British Paper Names First Female Chief In Its 194 Years

Photo: Courtesy The Guardian.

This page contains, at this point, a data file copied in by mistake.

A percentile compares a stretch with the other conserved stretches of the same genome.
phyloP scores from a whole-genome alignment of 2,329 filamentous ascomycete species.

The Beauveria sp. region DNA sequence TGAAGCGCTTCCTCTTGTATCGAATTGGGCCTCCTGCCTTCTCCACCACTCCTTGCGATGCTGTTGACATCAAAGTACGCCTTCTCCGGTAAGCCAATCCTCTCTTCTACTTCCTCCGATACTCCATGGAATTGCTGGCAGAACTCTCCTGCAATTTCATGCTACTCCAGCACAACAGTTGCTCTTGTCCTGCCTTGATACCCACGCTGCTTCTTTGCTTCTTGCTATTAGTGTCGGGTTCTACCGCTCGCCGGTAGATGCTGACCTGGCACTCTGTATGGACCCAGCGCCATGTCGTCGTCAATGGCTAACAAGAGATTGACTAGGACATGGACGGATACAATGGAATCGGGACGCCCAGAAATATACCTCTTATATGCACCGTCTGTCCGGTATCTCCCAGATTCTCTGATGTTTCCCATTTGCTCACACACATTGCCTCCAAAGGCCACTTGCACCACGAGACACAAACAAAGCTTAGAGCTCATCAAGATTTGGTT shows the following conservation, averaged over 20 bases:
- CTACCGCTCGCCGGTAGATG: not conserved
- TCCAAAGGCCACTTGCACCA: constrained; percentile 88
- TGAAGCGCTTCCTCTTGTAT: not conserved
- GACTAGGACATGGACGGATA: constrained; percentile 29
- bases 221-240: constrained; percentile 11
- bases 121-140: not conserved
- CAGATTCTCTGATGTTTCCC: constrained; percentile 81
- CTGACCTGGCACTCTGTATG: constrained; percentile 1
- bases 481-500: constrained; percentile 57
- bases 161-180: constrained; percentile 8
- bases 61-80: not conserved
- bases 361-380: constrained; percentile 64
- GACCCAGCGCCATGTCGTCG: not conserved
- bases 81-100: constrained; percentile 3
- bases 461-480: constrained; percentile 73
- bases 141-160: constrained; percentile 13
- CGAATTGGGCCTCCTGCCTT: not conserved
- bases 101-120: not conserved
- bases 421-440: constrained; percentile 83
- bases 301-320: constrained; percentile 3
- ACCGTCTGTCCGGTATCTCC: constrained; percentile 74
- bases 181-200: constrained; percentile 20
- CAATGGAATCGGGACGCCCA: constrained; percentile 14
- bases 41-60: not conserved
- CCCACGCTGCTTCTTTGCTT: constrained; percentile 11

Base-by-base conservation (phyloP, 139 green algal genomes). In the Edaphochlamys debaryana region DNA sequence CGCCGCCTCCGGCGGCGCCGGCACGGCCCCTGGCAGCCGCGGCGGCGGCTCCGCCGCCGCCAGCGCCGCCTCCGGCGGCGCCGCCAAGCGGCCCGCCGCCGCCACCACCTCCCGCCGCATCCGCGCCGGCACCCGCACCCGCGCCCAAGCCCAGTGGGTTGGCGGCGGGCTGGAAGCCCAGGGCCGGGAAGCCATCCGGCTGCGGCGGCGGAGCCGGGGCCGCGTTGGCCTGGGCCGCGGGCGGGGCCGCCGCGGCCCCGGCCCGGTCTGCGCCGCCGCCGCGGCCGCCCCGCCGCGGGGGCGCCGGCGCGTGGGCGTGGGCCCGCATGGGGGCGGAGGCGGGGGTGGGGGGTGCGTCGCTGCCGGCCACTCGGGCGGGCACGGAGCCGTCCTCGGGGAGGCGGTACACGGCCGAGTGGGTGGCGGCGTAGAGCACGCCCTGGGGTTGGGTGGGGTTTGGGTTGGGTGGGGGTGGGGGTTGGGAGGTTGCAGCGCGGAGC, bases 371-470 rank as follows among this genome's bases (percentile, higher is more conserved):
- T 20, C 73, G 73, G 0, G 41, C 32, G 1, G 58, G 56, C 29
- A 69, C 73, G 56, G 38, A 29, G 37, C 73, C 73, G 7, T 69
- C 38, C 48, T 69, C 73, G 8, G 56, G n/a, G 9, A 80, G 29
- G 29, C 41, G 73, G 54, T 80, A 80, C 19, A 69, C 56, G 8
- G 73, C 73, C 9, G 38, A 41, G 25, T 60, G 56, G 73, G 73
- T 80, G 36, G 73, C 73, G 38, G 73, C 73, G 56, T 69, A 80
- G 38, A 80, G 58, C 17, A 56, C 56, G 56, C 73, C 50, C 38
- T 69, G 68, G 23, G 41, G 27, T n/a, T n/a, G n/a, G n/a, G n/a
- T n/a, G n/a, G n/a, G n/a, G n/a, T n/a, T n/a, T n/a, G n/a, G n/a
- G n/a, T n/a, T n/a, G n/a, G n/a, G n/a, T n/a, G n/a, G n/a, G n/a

Three cheers for The Guardian — the British newspaper has appointed its very first female editor-in-chief. It only took 194 years.  The paper's owner, The Scott Trust, announced today that Katharine Viner will take over from outgoing EIC Alan Rusbridger, who is leaving after 20 years in the role. Viner, who currently holds the title of Guardian deputy editor and Guardian U.S. editor-in-chief, will also oversee editorial operations at fellow British paper The Observer.  "Being editor-in-chief of The Guardian and Observer is an enormous privilege and responsibility, leading a first-class team of journalists revered around the world for outstanding reporting, independent thinking, incisive analysis, and digital innovation," Viner, who began her career at the paper in 1997, said in a statement. “Building on [Rusbridger's] track record, I intend to lead a media organization that is bold, challenging, open, and engaging," she added. "It will be a home for the most ambitious journalism, ideas, and events, setting the agenda and reaching out to readers all around the world.”   Viner's appointment isn't a total surprise; she'd emerged as first choice for the job in a poll of staffers earlier this month.  In addition to being the first female editor-in-chief in the paper's history, she is also the only female editor of a major U.K. daily, though competing publications have female editors on the weekend. 

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